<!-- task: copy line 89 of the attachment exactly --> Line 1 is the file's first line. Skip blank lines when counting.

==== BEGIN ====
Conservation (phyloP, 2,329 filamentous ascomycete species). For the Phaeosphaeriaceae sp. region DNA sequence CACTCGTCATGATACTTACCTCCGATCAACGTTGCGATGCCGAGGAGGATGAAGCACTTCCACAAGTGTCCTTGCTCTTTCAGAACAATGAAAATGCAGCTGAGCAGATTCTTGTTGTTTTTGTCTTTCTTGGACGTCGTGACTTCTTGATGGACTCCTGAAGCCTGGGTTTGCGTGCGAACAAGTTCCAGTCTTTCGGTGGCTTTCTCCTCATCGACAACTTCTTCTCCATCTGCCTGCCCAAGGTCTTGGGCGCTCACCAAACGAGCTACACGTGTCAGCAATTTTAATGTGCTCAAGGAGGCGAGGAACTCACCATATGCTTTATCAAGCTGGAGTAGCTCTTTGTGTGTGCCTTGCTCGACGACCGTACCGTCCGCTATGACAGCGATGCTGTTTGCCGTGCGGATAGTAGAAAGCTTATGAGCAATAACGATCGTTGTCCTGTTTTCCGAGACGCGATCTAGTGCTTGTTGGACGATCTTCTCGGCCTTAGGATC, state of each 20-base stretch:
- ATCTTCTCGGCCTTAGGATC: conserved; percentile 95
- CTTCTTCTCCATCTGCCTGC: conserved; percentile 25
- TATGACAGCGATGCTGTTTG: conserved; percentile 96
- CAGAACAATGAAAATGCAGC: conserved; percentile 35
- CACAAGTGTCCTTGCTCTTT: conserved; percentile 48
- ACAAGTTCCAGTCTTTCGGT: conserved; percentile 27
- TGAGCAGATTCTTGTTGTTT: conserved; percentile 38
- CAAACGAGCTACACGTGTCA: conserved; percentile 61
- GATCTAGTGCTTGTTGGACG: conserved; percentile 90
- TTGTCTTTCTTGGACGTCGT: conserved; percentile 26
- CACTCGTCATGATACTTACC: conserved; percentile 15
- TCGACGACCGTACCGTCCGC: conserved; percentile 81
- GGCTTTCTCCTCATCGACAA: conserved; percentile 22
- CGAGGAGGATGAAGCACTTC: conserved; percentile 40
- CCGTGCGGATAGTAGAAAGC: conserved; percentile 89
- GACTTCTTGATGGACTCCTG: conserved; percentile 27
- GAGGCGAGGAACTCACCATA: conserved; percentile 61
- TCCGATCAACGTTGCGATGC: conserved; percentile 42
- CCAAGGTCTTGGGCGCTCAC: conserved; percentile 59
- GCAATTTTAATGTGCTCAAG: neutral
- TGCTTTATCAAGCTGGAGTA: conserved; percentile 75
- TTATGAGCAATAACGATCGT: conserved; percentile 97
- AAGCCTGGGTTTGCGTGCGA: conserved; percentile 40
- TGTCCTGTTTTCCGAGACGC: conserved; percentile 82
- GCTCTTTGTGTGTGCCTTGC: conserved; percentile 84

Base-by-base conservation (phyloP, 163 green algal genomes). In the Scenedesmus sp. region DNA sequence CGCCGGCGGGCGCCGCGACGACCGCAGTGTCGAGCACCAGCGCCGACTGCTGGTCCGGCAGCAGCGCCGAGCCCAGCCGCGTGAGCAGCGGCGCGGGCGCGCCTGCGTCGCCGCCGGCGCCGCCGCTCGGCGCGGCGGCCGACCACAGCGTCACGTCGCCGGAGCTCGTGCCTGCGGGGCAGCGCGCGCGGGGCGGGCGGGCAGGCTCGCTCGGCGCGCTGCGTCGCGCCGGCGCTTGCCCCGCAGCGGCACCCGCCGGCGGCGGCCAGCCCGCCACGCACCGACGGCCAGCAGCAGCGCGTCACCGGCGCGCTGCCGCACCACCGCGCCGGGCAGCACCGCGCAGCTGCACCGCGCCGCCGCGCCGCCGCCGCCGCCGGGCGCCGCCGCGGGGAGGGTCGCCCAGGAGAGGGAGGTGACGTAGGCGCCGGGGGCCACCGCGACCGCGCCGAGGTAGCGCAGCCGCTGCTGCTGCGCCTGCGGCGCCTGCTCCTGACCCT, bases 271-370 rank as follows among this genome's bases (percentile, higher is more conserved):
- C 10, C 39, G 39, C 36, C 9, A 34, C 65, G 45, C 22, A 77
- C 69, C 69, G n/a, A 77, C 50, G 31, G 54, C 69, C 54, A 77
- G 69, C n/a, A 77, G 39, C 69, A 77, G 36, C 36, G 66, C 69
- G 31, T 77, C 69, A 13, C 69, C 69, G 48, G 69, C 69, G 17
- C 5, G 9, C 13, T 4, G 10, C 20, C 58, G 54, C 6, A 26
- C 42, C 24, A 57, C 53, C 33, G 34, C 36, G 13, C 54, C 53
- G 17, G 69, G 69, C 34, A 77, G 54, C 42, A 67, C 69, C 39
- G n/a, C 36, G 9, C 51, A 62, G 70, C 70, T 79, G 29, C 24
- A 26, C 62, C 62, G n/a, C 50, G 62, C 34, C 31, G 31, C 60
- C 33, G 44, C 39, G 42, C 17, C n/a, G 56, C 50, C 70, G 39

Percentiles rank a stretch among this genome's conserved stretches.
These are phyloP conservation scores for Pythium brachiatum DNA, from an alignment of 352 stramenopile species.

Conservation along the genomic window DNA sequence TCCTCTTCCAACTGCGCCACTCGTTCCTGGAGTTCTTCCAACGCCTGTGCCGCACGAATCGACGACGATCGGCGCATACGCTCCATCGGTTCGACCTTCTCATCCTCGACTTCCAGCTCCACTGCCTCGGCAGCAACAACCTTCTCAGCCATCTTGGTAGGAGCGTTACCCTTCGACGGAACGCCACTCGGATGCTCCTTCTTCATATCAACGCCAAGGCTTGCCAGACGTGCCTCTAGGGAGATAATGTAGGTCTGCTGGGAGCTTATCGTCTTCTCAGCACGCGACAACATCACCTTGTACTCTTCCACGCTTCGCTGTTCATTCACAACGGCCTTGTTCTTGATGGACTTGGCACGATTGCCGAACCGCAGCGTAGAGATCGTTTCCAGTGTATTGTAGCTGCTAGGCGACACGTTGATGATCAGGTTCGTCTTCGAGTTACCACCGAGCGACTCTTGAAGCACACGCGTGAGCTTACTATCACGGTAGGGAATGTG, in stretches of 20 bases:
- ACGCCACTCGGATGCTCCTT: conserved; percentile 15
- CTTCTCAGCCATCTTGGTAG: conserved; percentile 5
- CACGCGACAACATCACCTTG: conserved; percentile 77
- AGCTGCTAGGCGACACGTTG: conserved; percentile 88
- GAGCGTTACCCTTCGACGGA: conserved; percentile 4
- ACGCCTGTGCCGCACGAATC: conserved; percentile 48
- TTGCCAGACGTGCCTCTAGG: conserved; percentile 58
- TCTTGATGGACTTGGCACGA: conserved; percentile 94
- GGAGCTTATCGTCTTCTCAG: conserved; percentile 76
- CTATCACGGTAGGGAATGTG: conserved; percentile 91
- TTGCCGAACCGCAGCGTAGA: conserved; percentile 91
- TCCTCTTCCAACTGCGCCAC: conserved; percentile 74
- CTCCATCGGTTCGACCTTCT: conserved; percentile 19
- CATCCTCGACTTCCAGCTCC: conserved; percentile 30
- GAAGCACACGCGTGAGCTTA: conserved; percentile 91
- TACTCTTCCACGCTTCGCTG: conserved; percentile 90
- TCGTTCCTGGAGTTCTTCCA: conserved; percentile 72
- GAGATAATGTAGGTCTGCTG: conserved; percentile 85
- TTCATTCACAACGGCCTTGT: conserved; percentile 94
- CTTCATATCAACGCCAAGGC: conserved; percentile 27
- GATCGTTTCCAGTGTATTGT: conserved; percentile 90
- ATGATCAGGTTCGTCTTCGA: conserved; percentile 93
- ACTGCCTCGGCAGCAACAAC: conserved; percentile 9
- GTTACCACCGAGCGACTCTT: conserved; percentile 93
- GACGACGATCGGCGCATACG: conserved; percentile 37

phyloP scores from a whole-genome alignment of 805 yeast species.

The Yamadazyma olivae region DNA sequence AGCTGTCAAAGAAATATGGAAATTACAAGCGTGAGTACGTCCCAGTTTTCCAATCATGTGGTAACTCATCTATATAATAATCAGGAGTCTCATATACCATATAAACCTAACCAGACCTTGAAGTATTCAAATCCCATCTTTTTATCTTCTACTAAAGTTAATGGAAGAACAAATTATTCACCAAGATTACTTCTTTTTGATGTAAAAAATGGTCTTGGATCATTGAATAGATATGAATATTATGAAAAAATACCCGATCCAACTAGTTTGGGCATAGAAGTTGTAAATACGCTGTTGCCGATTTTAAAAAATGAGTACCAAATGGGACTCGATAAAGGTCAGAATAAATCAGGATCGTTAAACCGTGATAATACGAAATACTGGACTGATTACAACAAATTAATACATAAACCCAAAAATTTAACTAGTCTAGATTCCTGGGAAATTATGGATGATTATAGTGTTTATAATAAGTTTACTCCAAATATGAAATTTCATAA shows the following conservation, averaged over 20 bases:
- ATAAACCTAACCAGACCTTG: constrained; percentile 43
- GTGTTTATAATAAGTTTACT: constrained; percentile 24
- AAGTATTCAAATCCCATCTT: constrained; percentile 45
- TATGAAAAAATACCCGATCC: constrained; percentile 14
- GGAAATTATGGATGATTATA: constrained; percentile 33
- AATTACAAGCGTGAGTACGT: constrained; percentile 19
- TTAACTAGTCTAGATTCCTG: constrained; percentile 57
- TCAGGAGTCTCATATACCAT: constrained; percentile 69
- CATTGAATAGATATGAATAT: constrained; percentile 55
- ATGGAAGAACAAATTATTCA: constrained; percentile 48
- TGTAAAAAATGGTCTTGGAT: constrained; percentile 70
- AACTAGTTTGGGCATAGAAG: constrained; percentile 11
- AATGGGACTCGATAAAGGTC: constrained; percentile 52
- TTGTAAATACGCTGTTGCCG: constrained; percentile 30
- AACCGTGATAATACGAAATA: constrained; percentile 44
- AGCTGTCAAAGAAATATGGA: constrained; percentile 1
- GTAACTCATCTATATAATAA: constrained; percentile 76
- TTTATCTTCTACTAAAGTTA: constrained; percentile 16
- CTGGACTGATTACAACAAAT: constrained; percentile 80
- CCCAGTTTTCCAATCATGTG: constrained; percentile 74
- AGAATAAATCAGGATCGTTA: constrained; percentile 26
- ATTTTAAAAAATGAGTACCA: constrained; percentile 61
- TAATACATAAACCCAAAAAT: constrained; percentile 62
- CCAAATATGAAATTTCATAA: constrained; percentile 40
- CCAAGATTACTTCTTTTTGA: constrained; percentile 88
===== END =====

- ATTTTAAAAAATGAGTACCA: constrained; percentile 61